Data Journalism

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The use of data has become an integral part of investigative journalism. Increasingly, reporters need to know how to obtain, clean and analyze the growing archive of digitized information.

Here is a list of resources to get you started, but we want to keep updating our community with the best resources available. Do you know of a great data tutorial we haven’t listed, perhaps in a language other than English? Help us keep this resource guide comprehensive by sending your favorite resource to: hello@gijn.org. ¿Habla español? For resources in Spanish, click here.


Key Resources

Where It Came From: To know where we’re going, it helps to know where we’ve come from. Here’s a great history of data journalism, Fifty Years of Journalism and Data: A Brief History, tracing the field’s origins from the use of big mainframe computers in the 1960s to computer-assisted reporting in the ’90s to the current boom in data journalism. Written by GIJN’s own Brant Houston, author of Computer-Assisted Reporting: A Practical Guide, now in its fourth edition.

Best Practices for Data Journalism is a 2018 guide written by Kuang Keng Kuek Ser, an award-winning digital journalist, and produced by the Media Development Investment Fund. It covers setting up and using data teams as well as tools, techniques and presentation of data journalism.

nicarThe National Institute for Computer-Assisted Reporting, a project of Investigative Reporters and Editors, launched in 1989 to train reporters around the world on how to use data for investigations. In addition to “boot camps” and in-office training, NICAR offers data library offers analysis services and a data library and hosts the original annual conference on computer-assisted reporting.

The Poynter Institute offers a Digital Tools Catalog featuring webinar tutorials and sends out a digital tools newsletter.

Nils Mulvad, a co-founder and board member of the Global Investigative Journalism Network, wrote this article for GIJN in February 2015 about free or nearly free data tools.

datadrivenjournalismData-Driven Journalism offers a collection of resources for journalists who want to use data.

DataViz.tools is “a curated guide to the best tools, resources and technologies for data visualization,” with 21 categories that include mining, cleaning, scraping, and interactive story-telling.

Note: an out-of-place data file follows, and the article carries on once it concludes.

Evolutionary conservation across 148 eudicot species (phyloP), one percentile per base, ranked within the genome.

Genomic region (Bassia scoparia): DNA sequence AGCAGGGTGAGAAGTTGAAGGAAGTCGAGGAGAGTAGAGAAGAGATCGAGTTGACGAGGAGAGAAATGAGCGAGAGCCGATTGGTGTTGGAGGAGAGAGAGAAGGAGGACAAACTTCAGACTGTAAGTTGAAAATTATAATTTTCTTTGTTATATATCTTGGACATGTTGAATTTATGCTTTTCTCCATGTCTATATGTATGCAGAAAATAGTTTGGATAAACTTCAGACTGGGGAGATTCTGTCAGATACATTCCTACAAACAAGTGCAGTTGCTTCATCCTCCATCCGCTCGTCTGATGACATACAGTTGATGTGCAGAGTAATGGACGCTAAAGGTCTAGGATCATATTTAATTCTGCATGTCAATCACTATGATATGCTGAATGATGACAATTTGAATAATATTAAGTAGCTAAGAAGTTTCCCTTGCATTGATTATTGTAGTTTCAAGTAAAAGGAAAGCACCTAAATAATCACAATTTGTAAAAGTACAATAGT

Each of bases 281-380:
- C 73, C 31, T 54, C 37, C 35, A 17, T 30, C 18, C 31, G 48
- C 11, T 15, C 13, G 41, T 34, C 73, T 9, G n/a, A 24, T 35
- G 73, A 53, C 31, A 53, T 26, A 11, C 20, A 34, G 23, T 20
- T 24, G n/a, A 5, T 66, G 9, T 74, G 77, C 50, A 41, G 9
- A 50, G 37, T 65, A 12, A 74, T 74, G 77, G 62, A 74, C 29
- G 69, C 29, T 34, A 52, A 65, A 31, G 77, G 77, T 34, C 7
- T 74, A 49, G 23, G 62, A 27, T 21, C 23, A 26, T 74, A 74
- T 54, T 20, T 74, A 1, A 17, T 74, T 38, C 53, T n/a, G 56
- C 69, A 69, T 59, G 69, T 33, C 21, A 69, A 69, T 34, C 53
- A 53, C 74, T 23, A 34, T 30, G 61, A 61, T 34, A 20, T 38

Periodismo de Base de Datos provides tutorials and resources on data journalism for Spanish-speaking reporters.

The Poderomedia Foundation in partnership with the University Alberto Hurtado, published the Manual de Periodismo de Datos Iberoamericano (Latin American Handbook of Data Journalism), with tips and tutorials on data mining, deep web searches, data visualization, and more.

Arab Reporters for Investigative Journalism offers this brief introduction to data journalism (in Arabic).

The International Consortium of Investigative Journalists provides a selection of video tutorials on basic Excel functions, as well as how to background a person or company, or find federal court documents in the U.S.

The International Journalists’ Network maintains a blog of the latest trainings, tools, and resources for data journalists.

Hacks/Hackers is a global movement bringing together computer programmers and investigative journalists to tell powerful data-driven stories. Trainings offered through regional chapters.

The Investigative Dashboard provides a collection of the most useful public data sources, on corporate ownership and more.

djh-facing-left3 The Data Journalism Handbook is an international, collaborative effort involving dozens of data journalism experts. The free guide is available for download in English, French, Georgian, Russian, and Spanish.

Open Data in Europe and Central Asia produced a Data Journalism Manual (in English and Russian) with modules on understanding data, data visualization and data-driven stories.


Training

Code Academy offers a series of free interactive trainings on the basics of HTML, CSS, JavaScript, Python, Ruby, and PHP.

Massachusetts Institute of Technology offers a series of free online courses in computer programming with Python, Java, and C++.

Michael Hartl publishes an open-source textbook on how to program with Ruby on Rails.

ProPublica ran this “shopping list” of tools and training guides for scraping data from the web using Ruby.

Online Journalism published an introduction to using QuickCode to obtain data from the web.

The Open Data Handbook discusses the legal, social and technical aspects of open data, with case studies and handy tips.

Codementor offers online tutorials for a fee data science techniques in programs such as Python and R.

Analytics Vidhya offers a tutorial to learn the basics of R programming for data science,which covers data analysis and data manipulation.

KDnuggets offers a wide variety of tutorials focusing on data mining, analytics and data science, including 3 Viable Ways to Extract Data from the Open Web, 4 lessons for Brilliant Data Visualisation, Mining Twitter Data with Python and Text Mining 101:Topic Modeling.


Data Analysis

inertPyrDDJInvestigative Reporters and Editors provides a simple tutorial to converting PDFs to Text.

Electronic Data Resource Service at McGill provides a tutorial on how to export a table from PDF to Excel.

School of Data offers a series of tutorials – from finding datasets, to basic Excel skills and using the results to tell a story.

Sandhya Kambhampati shares some key recommendations to start creating your own database.

Dan Nguyen put together this tutorial on using Google Refine to clean structured data sets, and also links to other video tutorials on Google Refine.

Github offers a “Gentle Introduction to SQL.”

Chandoo a blog started in 2007 that aims to “to make you awesome in excel and charting”.